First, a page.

Why Has London Lost so Many Pubs?

Demographic compositional change may have contributed to the loss of pubs in London; change in percentage Muslim strongly predicts change in the number of pubs across Boroughs

Update: further analyses are available here.

Update 2: further analyses available here do not support the hypothesis.

On the 19th of April, the Mayor of London’s office made a press release titled, ‘Shocking data reveals number of pubs in London fell by 25% since 2001’. In other words, despite the fact that the population of London has increased by 1.7 million (24%) over the last 15 years, the number of pubs has fallen by a quarter.

The press release notes that:

The Mayor Sadiq Khan has pledged to help halt the decline in the number of pubs in London

And that:

A recent survey of international visitors to London revealed 54 per cent visited a pub during their stay in the capital, underlining their great cultural importance to the city and their deep connection with English culture

So far as possible causes are concerned, the press release mentions the following:

business rates, conflicts with residents and developers and the relaxation of permitted development rights in 2015

While each of these has probably contributed, an additional factor is reduced demand for pubs caused by demographic compositional change: specifically, the rise in the share of London’s population from Sikh, Hindu and Muslim backgrounds. For example, between 2001 and 2011, the White British share of London’s population decreased from 60% to 45%, while the Asian British share increased from 13% to 18.5%.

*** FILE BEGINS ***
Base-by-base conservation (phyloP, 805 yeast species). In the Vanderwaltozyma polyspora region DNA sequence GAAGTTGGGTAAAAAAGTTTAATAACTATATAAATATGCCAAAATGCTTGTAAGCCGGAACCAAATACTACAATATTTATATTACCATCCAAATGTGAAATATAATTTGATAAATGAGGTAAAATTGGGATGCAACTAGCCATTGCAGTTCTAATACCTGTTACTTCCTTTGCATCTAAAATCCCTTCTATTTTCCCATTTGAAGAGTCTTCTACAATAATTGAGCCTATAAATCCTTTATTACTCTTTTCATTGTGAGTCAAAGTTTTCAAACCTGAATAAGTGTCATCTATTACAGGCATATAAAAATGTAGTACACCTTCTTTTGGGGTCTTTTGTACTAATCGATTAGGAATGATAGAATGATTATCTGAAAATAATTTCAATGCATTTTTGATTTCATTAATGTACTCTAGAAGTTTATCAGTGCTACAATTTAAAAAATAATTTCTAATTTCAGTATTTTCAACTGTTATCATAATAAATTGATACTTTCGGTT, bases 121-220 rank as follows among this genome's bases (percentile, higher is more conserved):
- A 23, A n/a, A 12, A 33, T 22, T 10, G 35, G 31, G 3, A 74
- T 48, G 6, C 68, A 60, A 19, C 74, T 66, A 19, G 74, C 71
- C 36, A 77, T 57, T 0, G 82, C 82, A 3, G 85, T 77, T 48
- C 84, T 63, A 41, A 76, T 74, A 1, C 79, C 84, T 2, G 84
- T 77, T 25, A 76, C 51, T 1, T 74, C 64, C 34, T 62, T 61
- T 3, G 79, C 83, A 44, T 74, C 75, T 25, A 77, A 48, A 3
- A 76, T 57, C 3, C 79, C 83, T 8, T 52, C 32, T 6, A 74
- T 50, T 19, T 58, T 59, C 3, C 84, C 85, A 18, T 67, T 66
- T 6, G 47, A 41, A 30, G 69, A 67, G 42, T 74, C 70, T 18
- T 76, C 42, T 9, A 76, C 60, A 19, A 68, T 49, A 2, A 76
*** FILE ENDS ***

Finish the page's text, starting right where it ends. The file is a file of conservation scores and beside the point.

To investigate this possibility, I obtained data on the religious composition of London Boroughs for 2001 and 2015 from the London Datastore, as well as data on change in the number of pubs from the IDBR.

The table below shows the correlations between percentage change in the number of pubs and changes in the percentages of four major religious groups: Jews, Hindus, Sikhs and Muslims.

The correlation between percentage change in number of pubs and change in Muslim population is strong and statistically significant. A scatterplot of the relationship is shown below. The other three correlations are smaller in magnitude and non-significant.

The Borough of Redbridge appears to be something of an outlier. (I’m not sure why; if anyone has good idea, let me know.) The correlation excluding Redbridge is considerably higher, namely r = .67 (p < 0.001). A scatterplot of that relationship is shown below.

In summary, a number of factors have probably contributed to the unprecedented loss of pubs in Britain’s capital city. One such factor (not mentioned in the Mayor of London’s press release) is reduced demand for pubs caused by demographic compositional change.